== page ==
In the consecutive sample, current PTSD was less common among immigrants compared to nonimmigrants. Current PTSD was more common among participants with chronic pain, anxiety disorders, and both major and other depression. Adjusted analyses of lifetime PTSD prevalence in people with comorbid conditions echoed the current PTSD findings (Table 2).
Adjusted analyses in the enhanced sample revealed that current, but not lifetime, PTSD was significantly more common in participants with IBS. Current PTSD prevalence was not significantly higher among heavy drinkers or those with SD, whereas lifetime PTSD was (Table 3).
Based on EMRs of the participants in the consecutive sample, 11% of patients with CIDI-determined current PTSD had a PTSD diagnosis documented in the medical record. Of participants with current PTSD, 51% had depression noted in the medical record. Depression was noted in the EMR of 55% of those with both PTSD and depression (major and other), 43% of those with PTSD alone, 32% of those with depression but not PTSD, and 18% of those with neither PTSD nor depression (p<.0001 for differences between groups).
Among the patients attending an urban hospital-based primary care practice, PTSD is an exceptionally common diagnosis.51 Almost one-quarter of patients met the criteria for current PTSD and one-third met the criteria for lifetime PTSD. Importantly, documentation of this diagnosis was exceedingly uncommon. Only 11% of those with current PTSD were correctly identified in the medical record. In patients with certain conditions (chronic pain, IBS, depression, anxiety disorder, and SD), PTSD prevalence was two to three times as high; patients with these conditions accounted for over 90% of all cases of PTSD. While over a quarter of those with a co-occurring condition had PTSD, not having a co-occurring condition made the diagnosis of PTSD very unlikely.
Our findings are consistent with the published studies of people with PTSD reporting more physical symptoms.52–58 Multiple factors may contribute to the association between PTSD and physical symptoms including organic illnesses,31,57,59–61 altered physiology,62–64 and psychological mechanisms.30
In this study, lifetime PTSD was present in half of patients with current heavy drinking and SD. These findings are similar to those from substance-abuse treatment settings and primary care.38,39,65 Surprisingly, current SD and heavy drinking were strongly associated with lifetime PTSD but only weakly with current PTSD. One explanation may be that substance use dampens PTSD symptoms, an assertion supported by reports of PTSD patient self-medication in other studies.66–68 Another explanation may be that patterns of substance use are initiated in a period of current PTSD but persist beyond its resolution.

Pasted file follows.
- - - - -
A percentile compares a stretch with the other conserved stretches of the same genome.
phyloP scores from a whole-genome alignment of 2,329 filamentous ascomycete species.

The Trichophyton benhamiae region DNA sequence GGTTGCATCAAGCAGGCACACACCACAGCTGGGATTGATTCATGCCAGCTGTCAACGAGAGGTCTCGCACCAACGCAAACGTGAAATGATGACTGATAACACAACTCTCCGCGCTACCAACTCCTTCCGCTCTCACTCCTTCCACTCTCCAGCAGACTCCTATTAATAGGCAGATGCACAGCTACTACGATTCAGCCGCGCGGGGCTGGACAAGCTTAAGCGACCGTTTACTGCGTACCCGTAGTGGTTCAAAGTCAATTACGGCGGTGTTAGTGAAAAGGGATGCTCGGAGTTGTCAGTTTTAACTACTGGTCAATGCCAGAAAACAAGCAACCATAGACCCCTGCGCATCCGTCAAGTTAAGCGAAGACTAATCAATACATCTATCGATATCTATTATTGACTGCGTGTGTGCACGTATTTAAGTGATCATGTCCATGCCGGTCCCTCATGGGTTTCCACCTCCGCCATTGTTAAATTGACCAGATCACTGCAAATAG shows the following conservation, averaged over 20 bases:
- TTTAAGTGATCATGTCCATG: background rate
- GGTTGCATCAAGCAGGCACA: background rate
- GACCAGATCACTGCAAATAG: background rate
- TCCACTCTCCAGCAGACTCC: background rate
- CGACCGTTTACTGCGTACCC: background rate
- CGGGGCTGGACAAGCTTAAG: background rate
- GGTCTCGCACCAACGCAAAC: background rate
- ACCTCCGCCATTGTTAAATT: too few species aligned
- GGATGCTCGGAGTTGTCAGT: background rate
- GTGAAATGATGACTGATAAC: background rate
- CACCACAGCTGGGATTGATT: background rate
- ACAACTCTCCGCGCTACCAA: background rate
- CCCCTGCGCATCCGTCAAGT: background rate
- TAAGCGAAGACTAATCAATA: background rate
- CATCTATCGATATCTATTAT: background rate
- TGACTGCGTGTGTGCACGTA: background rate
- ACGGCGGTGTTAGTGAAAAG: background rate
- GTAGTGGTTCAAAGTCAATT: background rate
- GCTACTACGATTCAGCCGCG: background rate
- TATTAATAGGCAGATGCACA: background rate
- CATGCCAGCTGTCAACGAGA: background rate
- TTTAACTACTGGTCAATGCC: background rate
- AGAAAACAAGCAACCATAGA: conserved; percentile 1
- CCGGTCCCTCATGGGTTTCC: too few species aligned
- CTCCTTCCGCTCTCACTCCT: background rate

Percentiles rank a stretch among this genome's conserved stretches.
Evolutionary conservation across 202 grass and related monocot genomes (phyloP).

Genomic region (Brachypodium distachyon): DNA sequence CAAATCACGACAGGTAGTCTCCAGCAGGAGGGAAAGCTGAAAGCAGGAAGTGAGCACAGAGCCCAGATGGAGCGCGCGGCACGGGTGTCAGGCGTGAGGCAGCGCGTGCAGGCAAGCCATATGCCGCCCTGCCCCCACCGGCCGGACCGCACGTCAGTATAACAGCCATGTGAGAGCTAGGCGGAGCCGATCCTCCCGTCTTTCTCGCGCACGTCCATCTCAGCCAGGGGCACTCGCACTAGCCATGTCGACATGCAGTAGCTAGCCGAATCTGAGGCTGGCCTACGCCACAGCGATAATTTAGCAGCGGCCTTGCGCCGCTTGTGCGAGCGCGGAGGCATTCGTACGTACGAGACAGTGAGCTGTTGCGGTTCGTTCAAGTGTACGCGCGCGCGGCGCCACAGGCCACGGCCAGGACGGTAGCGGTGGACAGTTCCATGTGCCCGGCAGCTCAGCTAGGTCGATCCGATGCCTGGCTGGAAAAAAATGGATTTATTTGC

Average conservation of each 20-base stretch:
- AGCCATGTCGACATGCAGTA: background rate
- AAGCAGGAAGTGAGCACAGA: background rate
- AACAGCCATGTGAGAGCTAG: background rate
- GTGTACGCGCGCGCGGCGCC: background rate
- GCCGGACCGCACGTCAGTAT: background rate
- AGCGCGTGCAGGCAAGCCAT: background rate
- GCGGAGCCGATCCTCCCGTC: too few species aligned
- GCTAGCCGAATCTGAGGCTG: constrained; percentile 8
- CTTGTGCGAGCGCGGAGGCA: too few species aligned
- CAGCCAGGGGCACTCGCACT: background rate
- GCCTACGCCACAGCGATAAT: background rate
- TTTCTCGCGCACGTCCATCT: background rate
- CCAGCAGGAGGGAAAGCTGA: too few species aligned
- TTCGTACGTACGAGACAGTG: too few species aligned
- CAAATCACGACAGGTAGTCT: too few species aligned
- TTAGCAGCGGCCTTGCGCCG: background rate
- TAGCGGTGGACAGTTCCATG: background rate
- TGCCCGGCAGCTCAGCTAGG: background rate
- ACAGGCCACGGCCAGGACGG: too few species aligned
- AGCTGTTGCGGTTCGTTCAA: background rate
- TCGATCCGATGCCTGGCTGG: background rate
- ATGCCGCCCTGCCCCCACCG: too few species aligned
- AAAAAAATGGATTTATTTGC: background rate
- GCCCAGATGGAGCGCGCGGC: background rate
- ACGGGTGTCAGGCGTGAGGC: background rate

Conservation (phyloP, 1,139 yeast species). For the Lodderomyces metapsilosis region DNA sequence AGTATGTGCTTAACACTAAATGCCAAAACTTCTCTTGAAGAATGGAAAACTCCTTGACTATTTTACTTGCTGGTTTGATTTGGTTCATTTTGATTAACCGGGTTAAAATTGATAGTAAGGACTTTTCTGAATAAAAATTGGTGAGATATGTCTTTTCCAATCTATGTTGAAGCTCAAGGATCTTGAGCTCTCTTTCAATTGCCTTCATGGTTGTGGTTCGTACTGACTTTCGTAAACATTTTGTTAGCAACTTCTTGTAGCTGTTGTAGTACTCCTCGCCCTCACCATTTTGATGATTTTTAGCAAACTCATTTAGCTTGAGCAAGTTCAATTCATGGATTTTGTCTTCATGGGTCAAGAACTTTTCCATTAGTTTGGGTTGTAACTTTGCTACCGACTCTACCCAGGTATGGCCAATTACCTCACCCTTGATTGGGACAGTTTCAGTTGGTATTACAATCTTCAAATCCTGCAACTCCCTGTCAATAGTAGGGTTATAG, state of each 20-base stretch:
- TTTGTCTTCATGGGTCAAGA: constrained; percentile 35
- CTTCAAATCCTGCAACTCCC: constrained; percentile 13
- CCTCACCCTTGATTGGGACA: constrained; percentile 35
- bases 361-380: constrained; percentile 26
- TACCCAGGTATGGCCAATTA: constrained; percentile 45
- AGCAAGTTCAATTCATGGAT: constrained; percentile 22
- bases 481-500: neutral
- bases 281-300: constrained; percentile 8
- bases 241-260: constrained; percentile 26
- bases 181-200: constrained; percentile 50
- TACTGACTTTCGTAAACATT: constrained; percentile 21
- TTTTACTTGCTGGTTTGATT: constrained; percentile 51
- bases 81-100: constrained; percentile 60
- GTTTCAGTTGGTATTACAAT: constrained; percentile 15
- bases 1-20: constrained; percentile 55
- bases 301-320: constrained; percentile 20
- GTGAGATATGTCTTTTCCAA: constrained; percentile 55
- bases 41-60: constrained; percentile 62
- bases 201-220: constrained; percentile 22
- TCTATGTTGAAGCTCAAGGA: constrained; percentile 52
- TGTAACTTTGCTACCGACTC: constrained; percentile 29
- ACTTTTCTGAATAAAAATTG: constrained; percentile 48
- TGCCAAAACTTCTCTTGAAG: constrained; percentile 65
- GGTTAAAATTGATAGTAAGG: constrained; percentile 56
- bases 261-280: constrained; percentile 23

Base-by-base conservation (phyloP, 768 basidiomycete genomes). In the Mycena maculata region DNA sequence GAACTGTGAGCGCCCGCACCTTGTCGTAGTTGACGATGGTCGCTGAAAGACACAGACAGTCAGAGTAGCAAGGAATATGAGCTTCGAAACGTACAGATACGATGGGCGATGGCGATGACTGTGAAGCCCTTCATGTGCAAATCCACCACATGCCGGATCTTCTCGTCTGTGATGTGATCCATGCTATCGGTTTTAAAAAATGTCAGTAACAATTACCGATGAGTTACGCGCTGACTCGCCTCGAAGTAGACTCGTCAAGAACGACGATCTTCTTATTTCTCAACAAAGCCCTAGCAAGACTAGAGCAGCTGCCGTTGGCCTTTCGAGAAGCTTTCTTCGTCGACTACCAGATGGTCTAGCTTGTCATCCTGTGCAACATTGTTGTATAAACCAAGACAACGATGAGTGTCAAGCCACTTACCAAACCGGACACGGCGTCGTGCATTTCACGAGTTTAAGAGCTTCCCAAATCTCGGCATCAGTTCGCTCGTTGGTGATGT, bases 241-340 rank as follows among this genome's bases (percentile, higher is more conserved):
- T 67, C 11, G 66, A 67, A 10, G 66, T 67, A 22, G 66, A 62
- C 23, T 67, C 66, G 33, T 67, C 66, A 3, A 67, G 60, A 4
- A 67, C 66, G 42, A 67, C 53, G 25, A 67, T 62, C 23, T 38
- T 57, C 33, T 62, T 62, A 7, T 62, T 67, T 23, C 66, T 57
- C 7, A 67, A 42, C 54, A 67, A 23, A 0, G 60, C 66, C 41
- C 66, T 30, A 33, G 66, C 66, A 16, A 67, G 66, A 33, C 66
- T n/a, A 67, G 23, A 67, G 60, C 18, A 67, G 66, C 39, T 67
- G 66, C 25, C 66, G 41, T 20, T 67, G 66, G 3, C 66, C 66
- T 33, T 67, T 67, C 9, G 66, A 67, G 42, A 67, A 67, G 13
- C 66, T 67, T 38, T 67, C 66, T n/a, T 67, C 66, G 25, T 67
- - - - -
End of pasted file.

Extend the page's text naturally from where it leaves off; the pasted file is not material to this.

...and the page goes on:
The higher PTSD prevalence in those with a diagnosis of depression and anxiety was not unexpected based on the literature detailing the psychiatric conditions comorbid with PTSD.12,69 While primary care clinicians have become relatively more comfortable with identifying and managing depression in the past 10 years, more work remains to optimize screening and treatment for other psychiatric disorders.70–73 More than half of our participants with EMR documentation of depression met the diagnostic criteria for PTSD, suggesting that clinicians may have labeled psychological distress as the more familiar diagnosis of depression.
Unlike depression, for which medication alone can be effective, evidence-based care for PTSD includes psychotherapy with or without medication.74 Trauma-focused psychotherapies can result in significant improvement of symptoms in more than half of patients.75 Thus, treatment by primary care clinicians may require new strategies beyond psychoactive medication prescription. In particular, the close relationship between physical problems and PTSD suggests an avenue to develop new interventions, better coordinating the care of general medicine and mental-health clinicians. Such coordination of care to address mental-health conditions in the primary care setting has been encouraged by a recent Institute of Medicine report.76 Based on this study’s findings, clinicians should consider evaluating patients who present with more than 3 months of physical pain or IBS for PTSD and referring those with PTSD for care. In addition, effective PTSD treatment may improve pain. Extensive literature suggests that treating depressive symptoms can improve pain and disability.77–81